Dear Sad Mother,
This must be very hard for you. You sound like a loving mother who is understandably concerned about her son’s well-being. But he’s no longer just your son; he’s also an autonomous adult who is free to make his own presumably well-informed choices. You may not approve of the decision he’s made, but your disapproval is due to your personal beliefs, not to some intrinsic flaw in his plan. If you respect the man you’ve raised him to be, you have to respect his right to make his own decisions, even if you don’t agree with them. That’s not to say you can’t object; in fact, I think you owe it to yourself to do so. But once you’ve stated your case, the choice is his, and I think you should accept it no matter how vehemently you disagree with it.
This is in response to a recent column (and others you’ve written) in which you encourage the acceptance of homosexuality, even going so far as to say such a stance is loving.
While I realize yours is the fashionable view, I would like to offer a perspective you seem unaware of – even ignorant of, if I may use the pejorative term with which people who share my views are so often derided. I am curious what your response will be.
I am a devout Christian. My particular denomination is irrelevant – anyone who takes the Bible seriously and accepts it as the Word of God is compelled to reject homosexuality. The Bible, Old and New Testament alike, is unequivocal on this point. What I wish, what would be “nice,” what would be “loving” – none of this matters. As a Christian, I must “hate the sin, love the sinner.”
My own daughter has a friend who is a lesbian. I am very fond of this young woman, and I pray for her every day. I am very, very worried about her, and yet according to you, my attitude is the very opposite of a loving one. And you are 100% wrong. I am certainly not expecting to change any minds by writing to you about this, yours or anyone else’s. I just hope that in the future you won’t frame this issue in such simplistic, black and white, and yes, ignorant terms.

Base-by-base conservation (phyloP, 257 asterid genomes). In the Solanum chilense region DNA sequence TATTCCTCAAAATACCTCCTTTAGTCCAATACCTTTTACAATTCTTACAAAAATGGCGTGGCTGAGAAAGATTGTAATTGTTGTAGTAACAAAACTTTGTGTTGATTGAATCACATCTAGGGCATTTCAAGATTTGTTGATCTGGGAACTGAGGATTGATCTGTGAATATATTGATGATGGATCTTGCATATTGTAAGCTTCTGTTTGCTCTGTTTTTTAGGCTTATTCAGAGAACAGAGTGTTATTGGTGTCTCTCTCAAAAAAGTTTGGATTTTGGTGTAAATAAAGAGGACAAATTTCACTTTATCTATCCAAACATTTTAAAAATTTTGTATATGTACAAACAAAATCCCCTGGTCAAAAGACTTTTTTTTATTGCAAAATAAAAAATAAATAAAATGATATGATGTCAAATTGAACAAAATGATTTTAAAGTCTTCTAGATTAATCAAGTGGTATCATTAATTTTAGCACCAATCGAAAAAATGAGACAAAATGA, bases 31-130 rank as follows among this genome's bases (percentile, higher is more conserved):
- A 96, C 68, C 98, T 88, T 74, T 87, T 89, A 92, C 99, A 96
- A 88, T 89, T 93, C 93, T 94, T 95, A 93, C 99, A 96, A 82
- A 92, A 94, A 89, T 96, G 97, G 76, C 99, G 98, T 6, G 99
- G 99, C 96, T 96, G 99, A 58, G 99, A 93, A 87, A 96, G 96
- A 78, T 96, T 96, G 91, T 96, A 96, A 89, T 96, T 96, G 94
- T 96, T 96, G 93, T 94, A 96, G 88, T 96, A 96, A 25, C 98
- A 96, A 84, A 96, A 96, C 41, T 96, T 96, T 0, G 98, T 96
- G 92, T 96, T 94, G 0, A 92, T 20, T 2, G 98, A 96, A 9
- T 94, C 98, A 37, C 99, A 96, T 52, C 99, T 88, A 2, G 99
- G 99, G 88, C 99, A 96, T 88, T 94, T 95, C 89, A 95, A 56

If your faith requires you to adopt certain views, whether they’re “fashionable” or not, then only you can decide if you’re okay with that.
However, I don’t share your faith, so the demands the Bible places on its followers are irrelevant to me. I believe consenting adults should be free to enter into sexual relationships with whomever they please. I don’t think that’s subject to my judgment or anyone else’s – I believe you’re entirely free to dislike it; I just don’t think you or people like you should be able to forbid it or to create a climate of hostility towards it.
I will say, though, that your claim to be doing nothing more than what the Bible asks of you is very disingenuous. Unless you confine yourself to a hut when you’re menstruating, you’re choosing to abide by some dictates and ignore others. Have you read the Book of Leviticus lately? It’s positively bursting with insane, homicidal requirements for “believers.” If it were included in the sacred text of any other religion, you would be horrified. And rightly so.
John is a middle-aged family man from Providence. If you learn from your mistakes, he’s brilliant. Write to him at email@example.com.